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Hortense Calisher

Hortense Calisher

Calisher, Hortense, 1911-2009, American author, b. New York City, grad. Barnard College, 1932. Her novels are difficult to categorize, blending deft character analysis with complex story lines. Written in careful, dense, elliptial, yet constantly fresh prose, they have been compared to works by Dickens and James. She frequently wrote about families and the failures of love and communication that wind through their generations. Among her novels are False Entry (1961), The New Yorkers (1969), Queenie (1971), Mysteries of Motion (1982), In the Palace of the Movie King (1993), and Sunday Jews (2002). In all, Calisher wrote more than 20 books. Her collected short stories appeared in 1975 (another story collection followed a decade later), and her collected novellas were published in 1997. She taught at several colleges and universities.

See her autobiographical Herself (1972), Kissing Cousins (1988), and Tattoo for a Slave (2004); K. Snodgrass, The Fiction of Hortense Calisher (1993).

Hortense Calisher (born December 20, 1911 in New York City, NY) is an American writer of fiction.


A graduate of Hunter College High School (1928) and Barnard College (1932), Calisher was the daughter of a young German immigrant and an older father from a Southern family she described as "volcanic to meditative to fruitfully dull, and bound to produce someone interested in character, society, and time" .

Writing style

Calisher involves her closely investigated, penetrating characters in complicated plotlines that unfold with shocks and surprises in allusive, nuanced language with a distinctively elegiac voice, sometimes compared with Eudora Welty, Charles Dickens, Jane Austen, and Henry James. Critics generally consider Calisher a type of neo-realist and often both condemn and praise for her extensive explorations of characters and their social worlds. She was definitely at odds with the prevailing writing style of minimalism that characterized fiction writing in the 1970s and 1980s and that emphasized a sparse, non-romantic style with no room for expressionism or romanticism. As an anti-minimalist, Calisher is admired for her elliptical style in which more is hinted at than stated, and she is also praised as a social realist and critic in the vein of Honore Balzac and Edith Wharton.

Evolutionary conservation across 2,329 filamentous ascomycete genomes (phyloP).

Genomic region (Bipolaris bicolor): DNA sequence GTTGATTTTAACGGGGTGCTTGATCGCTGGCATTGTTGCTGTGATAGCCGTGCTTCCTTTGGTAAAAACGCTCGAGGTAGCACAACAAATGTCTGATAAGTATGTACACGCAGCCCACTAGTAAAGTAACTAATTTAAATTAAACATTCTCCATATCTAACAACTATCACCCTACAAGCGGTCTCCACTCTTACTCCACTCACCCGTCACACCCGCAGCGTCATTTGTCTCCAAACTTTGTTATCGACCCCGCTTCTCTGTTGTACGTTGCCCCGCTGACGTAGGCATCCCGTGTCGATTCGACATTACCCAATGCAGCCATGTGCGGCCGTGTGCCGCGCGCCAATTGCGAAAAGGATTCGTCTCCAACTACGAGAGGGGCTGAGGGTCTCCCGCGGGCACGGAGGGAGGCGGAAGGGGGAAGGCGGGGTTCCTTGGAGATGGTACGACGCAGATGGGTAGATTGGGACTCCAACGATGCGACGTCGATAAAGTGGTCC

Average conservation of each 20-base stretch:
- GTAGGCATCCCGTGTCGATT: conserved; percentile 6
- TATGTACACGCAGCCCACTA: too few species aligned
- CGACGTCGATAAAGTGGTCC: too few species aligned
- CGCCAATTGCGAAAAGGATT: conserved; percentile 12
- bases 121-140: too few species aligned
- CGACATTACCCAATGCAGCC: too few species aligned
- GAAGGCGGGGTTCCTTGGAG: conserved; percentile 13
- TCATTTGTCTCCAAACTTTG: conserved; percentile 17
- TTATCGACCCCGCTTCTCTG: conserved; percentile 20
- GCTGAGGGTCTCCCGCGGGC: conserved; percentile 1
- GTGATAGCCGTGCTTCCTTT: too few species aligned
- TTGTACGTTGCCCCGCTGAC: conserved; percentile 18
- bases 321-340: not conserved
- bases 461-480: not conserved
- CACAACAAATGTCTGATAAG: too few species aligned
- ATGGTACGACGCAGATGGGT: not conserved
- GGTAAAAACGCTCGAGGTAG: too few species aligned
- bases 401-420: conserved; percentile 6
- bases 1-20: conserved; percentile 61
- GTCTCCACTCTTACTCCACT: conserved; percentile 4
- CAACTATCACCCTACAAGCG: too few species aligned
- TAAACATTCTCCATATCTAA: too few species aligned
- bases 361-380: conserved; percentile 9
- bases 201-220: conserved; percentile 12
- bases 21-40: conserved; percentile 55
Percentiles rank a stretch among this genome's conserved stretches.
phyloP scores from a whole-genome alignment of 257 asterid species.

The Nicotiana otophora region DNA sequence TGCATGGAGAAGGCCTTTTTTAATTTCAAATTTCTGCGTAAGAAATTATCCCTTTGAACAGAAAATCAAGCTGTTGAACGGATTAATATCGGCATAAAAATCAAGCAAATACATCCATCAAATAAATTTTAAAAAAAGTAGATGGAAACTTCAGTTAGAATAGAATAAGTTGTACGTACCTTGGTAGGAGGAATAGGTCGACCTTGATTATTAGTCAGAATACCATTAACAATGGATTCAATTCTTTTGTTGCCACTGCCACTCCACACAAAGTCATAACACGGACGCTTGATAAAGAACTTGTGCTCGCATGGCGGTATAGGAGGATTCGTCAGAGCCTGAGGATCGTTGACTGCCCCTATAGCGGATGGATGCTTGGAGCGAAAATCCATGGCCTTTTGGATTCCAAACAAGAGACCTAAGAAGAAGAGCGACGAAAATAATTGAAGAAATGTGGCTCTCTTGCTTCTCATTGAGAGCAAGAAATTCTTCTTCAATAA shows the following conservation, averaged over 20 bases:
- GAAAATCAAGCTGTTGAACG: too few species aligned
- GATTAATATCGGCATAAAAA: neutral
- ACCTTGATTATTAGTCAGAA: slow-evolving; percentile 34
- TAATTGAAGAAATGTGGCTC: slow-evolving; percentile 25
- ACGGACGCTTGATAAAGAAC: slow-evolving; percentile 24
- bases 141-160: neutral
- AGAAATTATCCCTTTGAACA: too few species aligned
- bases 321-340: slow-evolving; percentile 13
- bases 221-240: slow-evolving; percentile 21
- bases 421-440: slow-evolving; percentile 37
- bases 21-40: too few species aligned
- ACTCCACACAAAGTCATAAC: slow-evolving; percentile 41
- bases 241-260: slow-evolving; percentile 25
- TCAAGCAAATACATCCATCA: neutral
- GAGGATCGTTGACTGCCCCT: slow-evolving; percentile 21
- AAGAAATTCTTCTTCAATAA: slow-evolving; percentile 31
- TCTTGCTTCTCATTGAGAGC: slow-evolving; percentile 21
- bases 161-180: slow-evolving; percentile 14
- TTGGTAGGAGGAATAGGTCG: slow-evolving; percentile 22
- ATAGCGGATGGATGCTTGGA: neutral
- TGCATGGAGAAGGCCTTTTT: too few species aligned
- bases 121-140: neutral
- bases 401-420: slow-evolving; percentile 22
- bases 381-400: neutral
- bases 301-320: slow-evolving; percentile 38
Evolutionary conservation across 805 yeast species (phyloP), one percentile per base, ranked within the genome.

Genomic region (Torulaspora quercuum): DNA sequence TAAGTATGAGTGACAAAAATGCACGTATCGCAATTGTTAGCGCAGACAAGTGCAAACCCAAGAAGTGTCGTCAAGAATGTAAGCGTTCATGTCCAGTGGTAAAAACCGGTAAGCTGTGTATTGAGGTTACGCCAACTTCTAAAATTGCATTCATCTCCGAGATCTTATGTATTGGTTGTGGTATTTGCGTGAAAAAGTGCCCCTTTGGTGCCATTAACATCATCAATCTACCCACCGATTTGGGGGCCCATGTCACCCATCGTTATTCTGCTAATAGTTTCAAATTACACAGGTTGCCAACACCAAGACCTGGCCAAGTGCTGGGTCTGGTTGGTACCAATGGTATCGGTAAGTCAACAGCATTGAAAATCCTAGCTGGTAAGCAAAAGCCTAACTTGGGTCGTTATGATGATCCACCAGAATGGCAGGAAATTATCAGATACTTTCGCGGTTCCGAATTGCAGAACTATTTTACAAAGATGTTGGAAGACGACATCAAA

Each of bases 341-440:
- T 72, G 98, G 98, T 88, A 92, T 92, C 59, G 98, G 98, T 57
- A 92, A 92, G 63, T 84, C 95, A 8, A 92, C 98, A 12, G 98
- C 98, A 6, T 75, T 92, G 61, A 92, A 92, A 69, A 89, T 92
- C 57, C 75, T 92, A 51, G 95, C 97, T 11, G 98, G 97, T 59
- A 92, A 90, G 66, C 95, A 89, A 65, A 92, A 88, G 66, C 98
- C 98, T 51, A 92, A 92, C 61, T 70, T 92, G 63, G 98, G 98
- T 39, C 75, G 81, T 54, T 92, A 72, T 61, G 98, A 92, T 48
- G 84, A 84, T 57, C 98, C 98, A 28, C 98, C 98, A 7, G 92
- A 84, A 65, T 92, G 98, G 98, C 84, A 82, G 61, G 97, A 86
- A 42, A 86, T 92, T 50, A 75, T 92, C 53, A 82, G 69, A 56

Honors and awards

A past president of the American Academy of Arts and Letters and of PEN, the worldwide association of writers, she has been a National Book Award finalist three times and has won an O. Henry Award (for "The Night Club in the Woods") and the 1986 Janet Heidinger Kafka Prize (for The Bobby Soxer) as well as being awarded Guggenheim Fellowships in 1952 and 1955 . She lives in New York City.



  • In the Absence of Angels (1951)
  • False Entry (1961)
  • Tales for the Mirror (1962)
  • Textures of Life, (1963)
  • Extreme Magic (1964)
  • Journey from Ellipsia (1966)
  • The Railway Police, and The Last Trolley Ride (1966)
  • The New Yorkers (1970)
  • Standard Dreaming (1972)
  • Eagle Eye (1973)
  • Queenie (1973)
  • The Collected Stories of Hortense Calisher (1975)
  • On Keeping Women (1977)
  • Mysteries of Motion (1983)
  • Saratoga Hot (1985)
  • The Bobby-Soxer (1986)
  • Age (1987)
  • Kissing Cousins: A Memory (1988)
  • The Small Bang (under the pseudonym of Jack Fenno) (1992)
  • In the Palace of the Movie King (1993)
  • In the Slammer with Carol Smith (1997)
  • The Novellas of Hortense Calisher (1997)
  • Sunday Jews (2003)



External links

Hortense Calisher's website

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